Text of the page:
Hello to my faithful followers!
I arrived in BsAs nearly a week ago and am currently living in el capital (downtown) with my first host, Cecilia, a 74-year-old guardian angel, as well as another Connecting Worlds intern. This week has felt something like a year. It started with what was supposed to be a 15 hour travel day turned 30 hours due to less than ideal fog conditions in bsas resulting in a rerouted flight to Uruguay. From Montevideo, our collective American Airlines ensemble hopped on a bus up the coastline, sprinted onto a ferry (quite literally, I ran after any person that I recognized from the flight) and finished the trek crossing the Rio de la Plata onto Argentinian soil. When I finally made it to the apartment, I was greeted by Ceci and a plate of fresh spinach empanadas (pictured below).
Ceci and I spent the following day sorting out various nitty gritty details—I purchased a new SIM card, exchanged my USD for Argentine pesos, activated my Subte card (for riding public transportation), got my bearings in the neighborhood, and bought groceries (apples, hummus, a loaf of bread, almond milk, and, drum roll, a big bag of yogurt). Argentina, along with many other South and Central American countries, exist on a completely different schedule than we do in the states. Breakfast is at 10am, lunch no earlier than 3pm, followed by a siesta or tea time (aka mate or coffee and crackers) between 6-8pm, and finally dinner around 10pm. It is not uncommon to reserve a dinner table for midnight especially on the weekends, and boliches (discos) typically don’t open their doors until 2am. Bsas is a culture of nightlife, though I have found myself in bed asleep by 11pm most evenings. It’s also winter here on the other side of the equator and everyone is ~Bundled Up~. Having grown up outside of Chicago, I would have guessed it to be below zero based on the amount of parkas and mittens I pass on the street, nevertheless our lowest temperature has been a hefty 45 degrees, which I have thoroughly enjoyed in contrast to the terrifying 110 degree weather in Nashville currently.
I have spent the first week commuting to a local Spanish school in the neighborhood of Palermo (which I have been told is the East Nashville equivalent in Buenos Aires). Outside of class, the school hosts group activities such as asados (barbecues), fútbol games (which I did participate in despite my raging disinterest in sports) ((and honestly, I loved it)), and this coming Thursday we’ll participate in an empanada cooking class
Last Saturday was the first training session for new doulas at the association. While I am still navigating the language barrier (especially the Argentinian accent—double l’s and y’s are pronounced “sh”), the other doulas at the meeting were incredibly welcoming and we spent the morning around a kitchen table sharing mate and various homemade treats. On Sunday, I met up with Ana, the woman who will be my second, and primary, host here. She began the doula association 10 years ago and currently runs lactation and postpartum classes out of her home in Vicente Lopez, a suburb just outside of downtown BsAs. We spent the afternoon roaming around a weekend street market and found creative ways to communicate via google translate when my Spanish skills fell short. I am frequently confronted by the growing pains of learning and living in a new language. I have become incredibly aware of the role body language plays in communication and am frequently challenged to set aside my self doubt and engage in opportunities to speak and practice.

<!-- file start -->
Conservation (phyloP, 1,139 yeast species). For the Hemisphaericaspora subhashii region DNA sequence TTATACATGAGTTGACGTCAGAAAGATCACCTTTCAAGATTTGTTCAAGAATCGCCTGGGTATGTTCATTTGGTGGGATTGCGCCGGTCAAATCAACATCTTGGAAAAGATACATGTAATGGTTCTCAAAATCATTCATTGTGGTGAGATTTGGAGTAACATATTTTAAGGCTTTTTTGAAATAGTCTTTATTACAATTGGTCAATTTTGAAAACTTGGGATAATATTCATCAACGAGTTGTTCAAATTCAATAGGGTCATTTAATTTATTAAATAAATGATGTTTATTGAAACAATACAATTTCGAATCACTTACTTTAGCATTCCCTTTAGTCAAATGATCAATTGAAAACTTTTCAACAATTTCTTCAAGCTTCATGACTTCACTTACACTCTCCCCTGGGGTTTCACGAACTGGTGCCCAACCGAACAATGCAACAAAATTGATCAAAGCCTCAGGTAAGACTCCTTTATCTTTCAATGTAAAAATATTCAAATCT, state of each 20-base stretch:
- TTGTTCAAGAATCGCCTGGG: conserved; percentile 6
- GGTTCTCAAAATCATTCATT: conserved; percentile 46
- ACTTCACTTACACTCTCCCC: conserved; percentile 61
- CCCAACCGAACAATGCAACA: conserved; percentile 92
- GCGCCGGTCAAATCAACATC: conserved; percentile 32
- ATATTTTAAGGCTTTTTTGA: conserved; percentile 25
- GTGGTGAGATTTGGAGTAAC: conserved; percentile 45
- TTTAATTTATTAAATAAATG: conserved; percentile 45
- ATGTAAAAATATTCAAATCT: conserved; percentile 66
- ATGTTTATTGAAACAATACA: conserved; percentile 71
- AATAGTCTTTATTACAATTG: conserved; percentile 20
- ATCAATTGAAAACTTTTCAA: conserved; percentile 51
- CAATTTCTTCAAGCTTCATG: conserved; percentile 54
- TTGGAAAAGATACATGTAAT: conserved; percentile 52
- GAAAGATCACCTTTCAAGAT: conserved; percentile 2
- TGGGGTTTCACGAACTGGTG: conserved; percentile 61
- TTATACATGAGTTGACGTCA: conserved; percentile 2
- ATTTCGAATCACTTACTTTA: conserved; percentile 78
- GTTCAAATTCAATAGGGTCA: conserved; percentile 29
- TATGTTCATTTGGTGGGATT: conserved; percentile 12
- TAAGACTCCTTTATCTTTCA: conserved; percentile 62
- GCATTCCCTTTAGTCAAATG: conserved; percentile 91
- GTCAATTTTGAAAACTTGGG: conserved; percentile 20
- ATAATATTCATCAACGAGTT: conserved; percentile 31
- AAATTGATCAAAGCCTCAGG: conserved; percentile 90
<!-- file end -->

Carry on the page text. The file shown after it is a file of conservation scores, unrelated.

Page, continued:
This coming week contains a double holiday, aka every grade school student’s favorite sentence: Four Day Weekend. On Saturday, I plan on attending the show of a local “noise pop” band recommended by one of my teachers, and on Sunday I will pack up my suitcase once more and move up north to Ana’s home. Next Tuesday will be my final formal Spanish lesson before I am thrown to the wolves (but instead of wolves they’re just really patient, caring hosts and their families), and Thursday I will begin in the hospital shadowing an established doula. Poco a poco se va lejos!
Without further adieu, a few sentences from my Sentence A Day series:
June 6: I may not know nearly enough Spanish, but when everyone starts collectively cheering on a ferry during an intercom announcement, I know that it’s time to text my driver we’re close to arrival.
June 7: Yogurt comes in a bag here and I spent the majority of my day thinking about that.
June 9: My Spanish teacher loves Mitski and that gives me hope for making friends here.
June 13: I played soccer with a 102 degree fever and afterwards someone told me, earnestly, that I was really good,,,,,,so fever dream? or have I missed my true potential??
Until next time, nos vemos.
I would like to now give a shout out to Juju, I loved dog sitting for you four years ago, be in touch.